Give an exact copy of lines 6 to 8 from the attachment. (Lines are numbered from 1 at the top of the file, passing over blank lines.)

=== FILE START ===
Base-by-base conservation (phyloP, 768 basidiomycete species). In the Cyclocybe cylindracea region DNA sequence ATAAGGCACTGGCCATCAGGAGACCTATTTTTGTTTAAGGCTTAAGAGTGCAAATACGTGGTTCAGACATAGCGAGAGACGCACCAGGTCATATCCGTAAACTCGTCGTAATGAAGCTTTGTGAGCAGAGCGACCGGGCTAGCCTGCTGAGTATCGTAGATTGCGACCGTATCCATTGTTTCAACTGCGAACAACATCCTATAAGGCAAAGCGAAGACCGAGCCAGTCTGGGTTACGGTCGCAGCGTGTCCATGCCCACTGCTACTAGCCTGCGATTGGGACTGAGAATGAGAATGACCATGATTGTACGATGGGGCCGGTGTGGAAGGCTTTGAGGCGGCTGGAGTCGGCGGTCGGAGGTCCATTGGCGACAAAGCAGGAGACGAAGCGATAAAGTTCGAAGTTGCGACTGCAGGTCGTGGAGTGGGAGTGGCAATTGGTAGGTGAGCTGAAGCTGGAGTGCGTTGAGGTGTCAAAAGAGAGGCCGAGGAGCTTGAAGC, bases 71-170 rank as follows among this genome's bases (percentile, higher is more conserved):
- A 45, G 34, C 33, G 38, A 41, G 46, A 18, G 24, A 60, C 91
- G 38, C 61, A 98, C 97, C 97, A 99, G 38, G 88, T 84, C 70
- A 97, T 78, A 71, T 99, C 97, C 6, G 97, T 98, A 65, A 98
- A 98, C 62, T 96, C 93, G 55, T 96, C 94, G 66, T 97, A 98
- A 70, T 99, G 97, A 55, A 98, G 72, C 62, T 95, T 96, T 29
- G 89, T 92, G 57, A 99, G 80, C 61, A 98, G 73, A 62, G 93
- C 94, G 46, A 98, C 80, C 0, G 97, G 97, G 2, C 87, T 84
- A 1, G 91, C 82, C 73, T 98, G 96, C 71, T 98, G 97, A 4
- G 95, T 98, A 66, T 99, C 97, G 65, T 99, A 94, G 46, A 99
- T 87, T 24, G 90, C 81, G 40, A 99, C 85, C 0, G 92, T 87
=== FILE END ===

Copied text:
- A 70, T 99, G 97, A 55, A 98, G 72, C 62, T 95, T 96, T 29
- G 89, T 92, G 57, A 99, G 80, C 61, A 98, G 73, A 62, G 93
- C 94, G 46, A 98, C 80, C 0, G 97, G 97, G 2, C 87, T 84